Then I saw the item. It was a leather apron like article with ten brass bells suspended on it. I asked (with a lot of difficulty in my Spanish) what it was for. She was obviously embarrassed when she held it up against herself and did a little dance to make the bells ring. They were very old and very used but very heavy. She was blushing and I asked her if I could buy just one. REally Dumb Bob!! To break up this collection of antiquity because you didn’t think the extra baggage cost on the airlplane would be too much. I have the Single bell and I have it with a collection of bells that I have used to play Santa ever since that time.
I can never forget….oi…I’ve said THAT a lot too. Teddy Gruver. His Dad had a junk yard, and since my Dad did welding and machine shop business I spent some time with him and met Teddy there just before going into 4th grade at a different school than the first 3. So, you may be able to understand a little of my emotions when I saw Teddy on a Friday at school, but he didn’t come the following Monday. After being told he died, I was in a curious type of shock. Something I had never experienced before. I went to his home and was thanked for coming, and told that he died of appendicitis. Something else I’d never heard of. I can’t saw implicitly that it had a relation to my becoming a physician and surgeon but the bell does ring. He was 10. I was 9. Sad. I’m so happy to be able to treat kids of things that I can cure with a surgery or a cast or even a few sutures. I could never be a paediatrician and have to deal with death in children.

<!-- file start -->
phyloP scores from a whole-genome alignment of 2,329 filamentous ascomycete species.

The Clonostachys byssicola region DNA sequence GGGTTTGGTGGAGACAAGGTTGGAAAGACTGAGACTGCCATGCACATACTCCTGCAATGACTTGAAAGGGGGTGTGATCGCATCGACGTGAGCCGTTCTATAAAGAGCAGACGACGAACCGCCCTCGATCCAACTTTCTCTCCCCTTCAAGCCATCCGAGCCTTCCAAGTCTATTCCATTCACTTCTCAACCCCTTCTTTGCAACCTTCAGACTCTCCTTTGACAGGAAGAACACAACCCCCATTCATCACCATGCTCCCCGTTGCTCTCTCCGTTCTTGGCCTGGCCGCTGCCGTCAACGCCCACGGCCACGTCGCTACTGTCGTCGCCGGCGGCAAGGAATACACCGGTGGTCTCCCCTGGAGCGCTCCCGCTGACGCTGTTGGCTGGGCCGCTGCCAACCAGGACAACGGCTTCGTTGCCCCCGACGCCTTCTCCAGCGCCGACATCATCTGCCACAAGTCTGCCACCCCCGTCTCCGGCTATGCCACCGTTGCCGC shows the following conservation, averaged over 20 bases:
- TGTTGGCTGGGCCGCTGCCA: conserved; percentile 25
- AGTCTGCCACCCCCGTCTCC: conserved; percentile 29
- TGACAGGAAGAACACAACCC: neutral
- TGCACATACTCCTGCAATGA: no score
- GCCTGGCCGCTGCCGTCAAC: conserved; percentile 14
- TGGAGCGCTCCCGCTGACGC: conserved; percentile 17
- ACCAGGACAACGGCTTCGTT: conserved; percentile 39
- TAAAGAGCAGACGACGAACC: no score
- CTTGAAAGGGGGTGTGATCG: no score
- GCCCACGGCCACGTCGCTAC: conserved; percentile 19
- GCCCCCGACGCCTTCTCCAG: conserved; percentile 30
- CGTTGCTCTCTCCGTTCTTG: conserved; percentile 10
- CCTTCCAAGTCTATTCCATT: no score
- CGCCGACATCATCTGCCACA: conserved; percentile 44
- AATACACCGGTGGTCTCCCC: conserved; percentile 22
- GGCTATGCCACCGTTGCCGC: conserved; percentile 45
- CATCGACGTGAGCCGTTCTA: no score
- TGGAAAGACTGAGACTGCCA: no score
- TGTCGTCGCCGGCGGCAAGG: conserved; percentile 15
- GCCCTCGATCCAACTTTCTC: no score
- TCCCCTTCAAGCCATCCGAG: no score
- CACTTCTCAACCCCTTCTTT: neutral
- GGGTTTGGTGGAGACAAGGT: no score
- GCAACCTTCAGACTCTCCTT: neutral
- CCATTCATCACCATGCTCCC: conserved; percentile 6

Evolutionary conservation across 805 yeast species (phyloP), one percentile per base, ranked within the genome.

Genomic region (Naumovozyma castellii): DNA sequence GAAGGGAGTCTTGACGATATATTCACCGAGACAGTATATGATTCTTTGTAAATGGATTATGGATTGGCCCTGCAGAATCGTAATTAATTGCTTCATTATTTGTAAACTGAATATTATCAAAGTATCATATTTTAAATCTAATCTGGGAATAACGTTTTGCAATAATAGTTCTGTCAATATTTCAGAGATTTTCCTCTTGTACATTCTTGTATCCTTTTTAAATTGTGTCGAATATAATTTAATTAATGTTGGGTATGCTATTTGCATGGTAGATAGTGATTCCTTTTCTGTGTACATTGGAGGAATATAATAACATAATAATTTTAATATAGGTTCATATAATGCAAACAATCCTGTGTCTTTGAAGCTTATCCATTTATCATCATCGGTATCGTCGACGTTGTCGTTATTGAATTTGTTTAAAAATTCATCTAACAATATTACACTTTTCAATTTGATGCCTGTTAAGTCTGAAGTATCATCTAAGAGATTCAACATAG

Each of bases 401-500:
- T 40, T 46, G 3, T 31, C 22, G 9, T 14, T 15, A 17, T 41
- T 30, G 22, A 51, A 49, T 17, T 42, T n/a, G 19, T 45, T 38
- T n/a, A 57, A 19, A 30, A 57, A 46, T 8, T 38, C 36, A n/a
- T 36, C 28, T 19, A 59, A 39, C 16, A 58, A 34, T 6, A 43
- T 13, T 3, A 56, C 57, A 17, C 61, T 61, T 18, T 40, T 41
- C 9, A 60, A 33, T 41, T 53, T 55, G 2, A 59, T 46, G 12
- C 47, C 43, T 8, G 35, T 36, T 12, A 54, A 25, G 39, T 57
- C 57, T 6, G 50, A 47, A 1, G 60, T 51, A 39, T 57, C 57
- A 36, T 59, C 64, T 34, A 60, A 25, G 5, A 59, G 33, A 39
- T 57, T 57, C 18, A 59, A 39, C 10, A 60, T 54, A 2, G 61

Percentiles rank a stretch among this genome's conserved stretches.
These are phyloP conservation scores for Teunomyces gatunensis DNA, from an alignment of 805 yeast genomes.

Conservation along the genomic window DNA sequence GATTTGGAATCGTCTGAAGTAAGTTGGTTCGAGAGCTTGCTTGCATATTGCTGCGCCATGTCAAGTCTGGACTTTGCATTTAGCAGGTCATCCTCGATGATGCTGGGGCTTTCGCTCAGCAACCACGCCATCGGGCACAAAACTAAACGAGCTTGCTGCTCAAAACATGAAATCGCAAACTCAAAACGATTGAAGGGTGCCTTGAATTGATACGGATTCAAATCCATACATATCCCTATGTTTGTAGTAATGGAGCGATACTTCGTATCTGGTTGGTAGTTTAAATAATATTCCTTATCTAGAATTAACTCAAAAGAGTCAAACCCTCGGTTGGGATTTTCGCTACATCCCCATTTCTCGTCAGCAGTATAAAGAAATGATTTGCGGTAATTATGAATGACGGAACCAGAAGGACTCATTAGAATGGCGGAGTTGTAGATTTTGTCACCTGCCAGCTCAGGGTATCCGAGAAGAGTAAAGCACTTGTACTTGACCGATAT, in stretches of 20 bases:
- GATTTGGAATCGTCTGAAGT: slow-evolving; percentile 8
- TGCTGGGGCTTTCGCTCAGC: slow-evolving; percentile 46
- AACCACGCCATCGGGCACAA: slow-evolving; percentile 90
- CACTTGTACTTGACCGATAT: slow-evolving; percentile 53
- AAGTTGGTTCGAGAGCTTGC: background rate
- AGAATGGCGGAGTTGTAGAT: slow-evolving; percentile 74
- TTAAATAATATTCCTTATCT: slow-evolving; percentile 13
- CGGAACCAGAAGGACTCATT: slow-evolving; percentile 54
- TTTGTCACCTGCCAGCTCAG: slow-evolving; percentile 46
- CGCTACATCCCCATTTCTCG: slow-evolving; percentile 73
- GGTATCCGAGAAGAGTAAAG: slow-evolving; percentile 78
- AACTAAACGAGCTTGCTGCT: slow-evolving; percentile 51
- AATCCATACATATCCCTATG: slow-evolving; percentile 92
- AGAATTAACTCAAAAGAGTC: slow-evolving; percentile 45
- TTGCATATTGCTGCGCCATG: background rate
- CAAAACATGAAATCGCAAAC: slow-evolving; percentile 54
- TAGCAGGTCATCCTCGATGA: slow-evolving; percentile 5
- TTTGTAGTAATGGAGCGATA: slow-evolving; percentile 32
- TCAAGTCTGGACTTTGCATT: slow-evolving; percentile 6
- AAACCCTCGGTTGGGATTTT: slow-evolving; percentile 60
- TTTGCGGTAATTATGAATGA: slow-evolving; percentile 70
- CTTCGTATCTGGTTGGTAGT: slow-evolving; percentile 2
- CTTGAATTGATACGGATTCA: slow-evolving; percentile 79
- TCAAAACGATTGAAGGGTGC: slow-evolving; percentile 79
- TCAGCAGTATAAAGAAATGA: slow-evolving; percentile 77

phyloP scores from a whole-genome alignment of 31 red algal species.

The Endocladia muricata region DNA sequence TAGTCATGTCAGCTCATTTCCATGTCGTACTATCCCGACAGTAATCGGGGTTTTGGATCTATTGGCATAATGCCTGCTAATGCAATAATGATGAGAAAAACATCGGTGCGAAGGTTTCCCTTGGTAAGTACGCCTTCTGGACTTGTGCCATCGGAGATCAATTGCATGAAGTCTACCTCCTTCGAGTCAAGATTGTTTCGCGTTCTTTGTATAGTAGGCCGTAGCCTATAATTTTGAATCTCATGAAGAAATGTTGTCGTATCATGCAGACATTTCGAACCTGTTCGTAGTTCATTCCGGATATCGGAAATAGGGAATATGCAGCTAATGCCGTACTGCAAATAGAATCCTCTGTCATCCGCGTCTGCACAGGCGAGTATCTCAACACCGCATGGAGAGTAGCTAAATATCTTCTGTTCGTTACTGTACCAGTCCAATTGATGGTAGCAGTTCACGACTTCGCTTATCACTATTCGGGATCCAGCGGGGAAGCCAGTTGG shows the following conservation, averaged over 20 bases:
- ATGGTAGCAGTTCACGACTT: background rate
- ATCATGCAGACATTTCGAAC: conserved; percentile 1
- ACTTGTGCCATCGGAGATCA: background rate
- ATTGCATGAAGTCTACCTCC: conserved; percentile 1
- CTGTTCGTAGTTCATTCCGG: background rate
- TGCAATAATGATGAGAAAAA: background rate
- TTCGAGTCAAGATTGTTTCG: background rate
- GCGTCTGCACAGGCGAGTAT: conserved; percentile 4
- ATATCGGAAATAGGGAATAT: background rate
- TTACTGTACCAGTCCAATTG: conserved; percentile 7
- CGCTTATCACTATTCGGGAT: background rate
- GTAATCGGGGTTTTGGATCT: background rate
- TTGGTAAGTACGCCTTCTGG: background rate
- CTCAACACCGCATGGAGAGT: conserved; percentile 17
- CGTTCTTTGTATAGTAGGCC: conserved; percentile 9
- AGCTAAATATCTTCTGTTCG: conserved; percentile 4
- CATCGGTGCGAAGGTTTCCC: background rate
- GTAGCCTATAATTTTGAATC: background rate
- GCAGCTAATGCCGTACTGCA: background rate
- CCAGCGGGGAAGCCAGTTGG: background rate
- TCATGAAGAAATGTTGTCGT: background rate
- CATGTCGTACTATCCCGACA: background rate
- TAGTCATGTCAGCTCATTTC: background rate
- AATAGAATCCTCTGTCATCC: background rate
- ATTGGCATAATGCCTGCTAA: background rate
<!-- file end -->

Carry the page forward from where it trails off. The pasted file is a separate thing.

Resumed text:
I had been to Fla. many times before this occasion, but with my Chief of surgery there to take the Fla. medical boards with me, I could hardly say no. It was an intriguing experience of which I could write a few lines. Ray smoked those little cigars that looked like a long cigarette. The day I was to leave for my flight back to Pennsylvania I was walking in the yard around his Fla. home. I discovered a couple anoles and I was quick enough to grab a couple in sequence. After the first one, with it in my hand…I was looking around for something to keep it in, and to take it back to Chris in Penna.. I found one of the carton things those cigars he smoked and it was just the right size and shape to keep it in safely. Then I caught another. I figured that two could easily survive the plane ride in that carton so I added the second one, and put the box inside my suit vest pocket. Yes, I wore a suit in those days. Who on earth decided that style of clothing was appropriate and up to the level of stature and cast?